In Charles County, Maryland, Cornelius Maddox owned a 60-acre tract called Tatshall in 1684-1688 (Charles County Circuit Court Liber L, Page 51, 26 Dec 1684). His presence there would have put him in frequent contact with Piscataway and Susquehannock Indians.
Early descriptions place Tatshall east of Portobacco Fresh (now called Port Tobacco Creek) and west of Zekiah Swamp (sometimes called Allens Fresh), “adjoining to the land called Moores Ditch [aka Moore’s Lodge] at the exterior bound thereof,” and abutting land owned by Hussey, Shaw, Lindsey and Smallwood. After a century of searches, the Moore’s Lodge site was found and excavated in 2008, revealing the locations of buildings owned by Maddox relatives Thomas Hussey and Samuel Luckett. On modern maps of the surrounding area, a stream called Maddox Branch, just south of the Moore’s Lodge site, flows west-east from 38.46744, -76.981926 to 38.475227, -76.957444, into Zekiah Swamp Run – and Tatshall probably lay along Maddox Branch. This means that Tatshall was almost certainly centered at about 38.481510, -76.968192. The tract was also called Tatall, Totsall, Tattsall, Tasch Hall and Nuthall in various records.
Zekiah Swamp was the location of a Piscataway Indian fort during Cornelius’ land ownership and until the Piscataways’ departure in 1692. The Indian fort, now called Zekiah Fort, was recently excavated by archeologists at approximately 38.569746, -76.872085 – about 8 miles northeast of Maddox Branch. Zekiah Fort was a last defense for the Piscataway, whose enemies the Susquahannock were seeking revenge for the Piscataway alliance with the British. The fort attracted frequent Indian skirmishes in the 1680s and 1690s.
Cornelius’ father-in-law James Smallwood served as an Indian agent, and had frequent contact with the Piscataway at Zekiah Fort. Cornelius’ neighbor and family business partner Thomas Hussey, who owned Moore’s Lodge, also had contact with the Piscataway, as evidenced by his September 1681 “statement that the raiding Indians had carried away eleven Piscataway (one man and ten women) from his plantation,” and that “Hussey had all of his linen, blankets, clothing, and rings stolen by a band of Indians.” (Md. Archives 17:20, cited in “A Place Now Known Unto Them:” The Search for Zekiah Fort)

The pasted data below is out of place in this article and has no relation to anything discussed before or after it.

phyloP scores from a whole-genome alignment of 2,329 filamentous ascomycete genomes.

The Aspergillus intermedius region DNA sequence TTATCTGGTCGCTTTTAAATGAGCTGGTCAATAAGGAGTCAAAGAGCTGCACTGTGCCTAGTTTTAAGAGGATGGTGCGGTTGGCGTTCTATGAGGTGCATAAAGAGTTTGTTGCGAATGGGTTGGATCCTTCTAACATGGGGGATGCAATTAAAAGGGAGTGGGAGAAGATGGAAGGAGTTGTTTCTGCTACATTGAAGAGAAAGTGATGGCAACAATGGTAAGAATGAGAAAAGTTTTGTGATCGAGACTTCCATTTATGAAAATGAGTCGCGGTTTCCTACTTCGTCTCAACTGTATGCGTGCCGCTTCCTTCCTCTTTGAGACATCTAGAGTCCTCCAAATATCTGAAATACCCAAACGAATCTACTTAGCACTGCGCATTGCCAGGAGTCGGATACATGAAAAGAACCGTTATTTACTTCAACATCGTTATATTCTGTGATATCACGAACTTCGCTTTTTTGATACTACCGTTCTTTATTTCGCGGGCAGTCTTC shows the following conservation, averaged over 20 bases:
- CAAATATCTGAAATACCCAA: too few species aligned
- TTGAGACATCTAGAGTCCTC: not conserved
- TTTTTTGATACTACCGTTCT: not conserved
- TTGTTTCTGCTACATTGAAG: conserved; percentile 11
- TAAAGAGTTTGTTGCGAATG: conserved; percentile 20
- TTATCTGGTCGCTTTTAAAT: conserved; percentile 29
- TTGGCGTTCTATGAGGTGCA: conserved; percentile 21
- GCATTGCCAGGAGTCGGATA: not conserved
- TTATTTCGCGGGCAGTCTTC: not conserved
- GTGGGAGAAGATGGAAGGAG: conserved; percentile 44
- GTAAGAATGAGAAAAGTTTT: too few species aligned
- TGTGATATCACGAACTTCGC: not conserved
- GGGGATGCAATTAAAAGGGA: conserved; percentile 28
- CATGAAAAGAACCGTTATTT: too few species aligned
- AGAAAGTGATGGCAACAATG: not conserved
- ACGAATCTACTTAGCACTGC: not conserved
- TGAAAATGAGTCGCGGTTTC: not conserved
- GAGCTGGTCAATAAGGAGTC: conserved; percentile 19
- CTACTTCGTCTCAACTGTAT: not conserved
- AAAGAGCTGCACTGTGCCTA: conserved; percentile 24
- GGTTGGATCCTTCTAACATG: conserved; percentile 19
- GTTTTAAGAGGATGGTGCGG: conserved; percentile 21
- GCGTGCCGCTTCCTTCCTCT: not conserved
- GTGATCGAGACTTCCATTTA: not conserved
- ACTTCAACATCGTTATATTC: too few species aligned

Joe Holland said:
Very cool outcome of your research Professor Maddox. Until I correlated the google map with your blog posting, I had not realized that Port Tobacco was as close to LaPlata as it is.
Port Tobacco is also the site of a number of members of my family history as well, especially the Wheeler clan.
Professor Maddox said:
I’m guessing you already know that Benjamin Maddox (I) married Mary Wheeler, the daughter of Richard Wheeler, according to Richard Wheeler’s will. We’re waaay too related, Joe. Ha.
I am part of the Maddox line with Benjamin Maddox and wife as the direct line. I have his wife’s name was Frnces Wheeler is that correct? I also have notes saying her name was Posey. Could she have married a Posey before Benjaminz? thanks for you help.
Professor Maddox said:
Hi there! Benjamin (I) first married Mary Wheeler, the daughter of Richard Wheeler[vii] and then Frances Posey, the much younger daughter of John Posey and Lydia Shuttleworth,[viii] [ix] and he produced 14 children. Sources:
[vii] Will, Wheeler, Richard, Charles County, 1st Apr., 1734; 1st May, 1734. “To dau. Mary Madox”, MCW 21.57
[viii] Charles County, Maryland land records) 2:343-345. John Posey and wife Lydia acknowledge a deed dated 26 May 1740 selling Horn fair to Benjamin Maddox and wife Frances.
[ix] Maryland wills 30: 641-642. John Posey’s will written 6 Jan 1759 and proved 17 Feb 1759, “I give to my Daughter Frances Madox one shilling Sterling & no more”.